Sunday, May 29, 2011


We drove on to Arezzo, another hill town, famous for its continuing wealth as well as its great medieval and Renaissance art and architecture. What attracted us in particular was Piero della Francesca's 15th century Legend of the Holy Cross, one of the greatest of Italian frescoes (which is saying something), but there was plenty more to see. Arezzo is a bit off the usual tourist circuit. Despite abundant facilities, parking, a free camper-stop two blocks from the wall, excellent signage all over, we saw rather few tourists, no tour buses nor tour bus groups, and liked Arezzo so well we stayed two days and nights. I'll divide my posts between the city and its architecture and its art.
Among the abundant facilities and amenities, a
succession of scala mobili, escalators, takes
you from the parking lot up to the old city, in
the shade, too

The very large mostly 13th-15th century duomo, to which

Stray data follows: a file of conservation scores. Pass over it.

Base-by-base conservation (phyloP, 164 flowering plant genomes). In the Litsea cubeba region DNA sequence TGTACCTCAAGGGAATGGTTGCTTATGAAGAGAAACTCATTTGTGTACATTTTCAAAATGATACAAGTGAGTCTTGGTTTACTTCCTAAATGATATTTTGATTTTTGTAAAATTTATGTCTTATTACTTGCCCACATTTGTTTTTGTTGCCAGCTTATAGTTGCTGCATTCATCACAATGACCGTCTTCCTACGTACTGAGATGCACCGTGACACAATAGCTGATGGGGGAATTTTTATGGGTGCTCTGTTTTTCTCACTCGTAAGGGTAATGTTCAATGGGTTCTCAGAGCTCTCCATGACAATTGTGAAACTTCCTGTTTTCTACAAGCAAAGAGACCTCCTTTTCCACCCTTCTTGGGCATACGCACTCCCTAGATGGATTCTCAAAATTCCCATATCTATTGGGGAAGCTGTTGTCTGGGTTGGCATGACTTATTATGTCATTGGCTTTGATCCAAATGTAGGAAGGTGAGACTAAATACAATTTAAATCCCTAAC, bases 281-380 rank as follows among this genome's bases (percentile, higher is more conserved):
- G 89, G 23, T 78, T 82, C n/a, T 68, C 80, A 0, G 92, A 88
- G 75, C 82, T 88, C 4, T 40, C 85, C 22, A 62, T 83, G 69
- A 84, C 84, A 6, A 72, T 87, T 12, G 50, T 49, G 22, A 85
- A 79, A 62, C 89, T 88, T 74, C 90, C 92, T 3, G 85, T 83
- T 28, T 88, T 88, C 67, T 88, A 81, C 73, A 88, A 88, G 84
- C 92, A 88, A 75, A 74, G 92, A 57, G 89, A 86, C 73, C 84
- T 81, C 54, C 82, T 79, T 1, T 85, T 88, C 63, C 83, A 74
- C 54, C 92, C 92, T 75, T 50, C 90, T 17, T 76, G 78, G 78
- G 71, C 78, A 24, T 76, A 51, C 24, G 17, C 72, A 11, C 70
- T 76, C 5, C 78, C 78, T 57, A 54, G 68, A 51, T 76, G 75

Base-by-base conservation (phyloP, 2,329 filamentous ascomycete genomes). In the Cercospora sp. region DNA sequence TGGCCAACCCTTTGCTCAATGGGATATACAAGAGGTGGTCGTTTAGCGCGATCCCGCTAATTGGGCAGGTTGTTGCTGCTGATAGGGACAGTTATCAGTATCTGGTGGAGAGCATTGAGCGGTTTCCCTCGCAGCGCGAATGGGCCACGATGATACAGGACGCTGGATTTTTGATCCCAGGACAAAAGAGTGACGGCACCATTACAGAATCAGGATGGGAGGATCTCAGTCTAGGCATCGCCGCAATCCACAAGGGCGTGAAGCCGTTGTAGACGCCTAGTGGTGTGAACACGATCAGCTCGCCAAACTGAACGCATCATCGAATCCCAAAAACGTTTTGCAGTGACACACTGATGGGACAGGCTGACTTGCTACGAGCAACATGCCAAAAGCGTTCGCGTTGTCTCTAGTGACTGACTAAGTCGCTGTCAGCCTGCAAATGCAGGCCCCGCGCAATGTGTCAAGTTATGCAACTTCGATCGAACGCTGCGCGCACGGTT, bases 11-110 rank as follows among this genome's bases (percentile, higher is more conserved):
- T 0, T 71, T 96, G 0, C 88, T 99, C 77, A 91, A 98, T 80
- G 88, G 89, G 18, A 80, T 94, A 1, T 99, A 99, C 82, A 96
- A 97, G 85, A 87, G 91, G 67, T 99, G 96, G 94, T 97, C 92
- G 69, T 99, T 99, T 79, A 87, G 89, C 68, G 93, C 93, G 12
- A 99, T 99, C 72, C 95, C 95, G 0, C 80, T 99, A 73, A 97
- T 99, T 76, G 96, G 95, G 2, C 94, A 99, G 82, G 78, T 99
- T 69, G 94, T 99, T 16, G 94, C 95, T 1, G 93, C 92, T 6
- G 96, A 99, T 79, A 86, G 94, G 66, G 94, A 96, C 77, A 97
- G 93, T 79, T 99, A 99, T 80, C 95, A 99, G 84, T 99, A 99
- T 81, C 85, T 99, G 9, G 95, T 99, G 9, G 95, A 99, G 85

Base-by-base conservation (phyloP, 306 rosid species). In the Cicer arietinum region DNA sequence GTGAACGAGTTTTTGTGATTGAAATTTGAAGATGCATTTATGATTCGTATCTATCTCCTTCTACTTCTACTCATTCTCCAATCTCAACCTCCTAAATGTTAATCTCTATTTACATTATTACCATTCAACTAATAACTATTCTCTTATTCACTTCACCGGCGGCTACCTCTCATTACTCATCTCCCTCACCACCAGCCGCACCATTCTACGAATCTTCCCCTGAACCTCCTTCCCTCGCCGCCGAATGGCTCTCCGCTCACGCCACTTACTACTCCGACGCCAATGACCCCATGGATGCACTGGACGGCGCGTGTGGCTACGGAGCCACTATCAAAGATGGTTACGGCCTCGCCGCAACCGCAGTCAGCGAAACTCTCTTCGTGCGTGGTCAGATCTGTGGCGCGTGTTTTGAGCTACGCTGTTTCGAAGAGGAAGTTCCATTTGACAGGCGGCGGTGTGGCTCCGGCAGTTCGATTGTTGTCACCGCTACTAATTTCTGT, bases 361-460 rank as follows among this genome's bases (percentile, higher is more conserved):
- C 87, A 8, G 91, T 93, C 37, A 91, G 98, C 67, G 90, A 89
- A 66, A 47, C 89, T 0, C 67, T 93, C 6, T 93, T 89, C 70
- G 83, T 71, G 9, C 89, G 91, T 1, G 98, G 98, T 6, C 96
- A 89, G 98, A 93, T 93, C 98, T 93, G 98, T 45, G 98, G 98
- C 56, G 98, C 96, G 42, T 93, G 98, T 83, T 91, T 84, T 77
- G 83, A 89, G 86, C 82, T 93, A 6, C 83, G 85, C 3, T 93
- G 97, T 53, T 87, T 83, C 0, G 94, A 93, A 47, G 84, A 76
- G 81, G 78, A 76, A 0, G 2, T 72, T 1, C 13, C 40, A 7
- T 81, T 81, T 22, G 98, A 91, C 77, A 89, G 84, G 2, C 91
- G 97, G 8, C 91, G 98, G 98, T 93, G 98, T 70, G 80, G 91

we'll return for some art and illumination

The Francesca church, 13th century, not the
first church we have or will see with an
unfinished west facade; they built from the
chancel back through the nave, and typically
got to the facade last, often when funds had
given out or tastes had changed

Inside the Francesca, another vast but austere
Gothic church; we'll return in the next post for a
look at the frescoes that occupy most all of the

Santa Maria della Pieva, 13th-15th century,
one view of the Romanesque facade and huge

East side of Santa Maria della Pieve, which
fronts onto the Grande Piazza

And the Grande Piazza

The facade and campanile again; the latter with 40 bays

Interior; another huge church

Arezzo's public library, a beautiful old Renaissance palazzo
bearing the Medici coat of arms as well as many others

Next door, Petrach's house, where they're
doing some remodeling

House of Vasari, painter, architect, writer, Renaissance Man,
whose 1530 Lives of the Most Excellent Painters, Sculptors,
and Architects makes him, some say, the first art historian

Interior of San Domenico, another 13th century Gothic
church, very austere, but home of Cimabue's Crucifix

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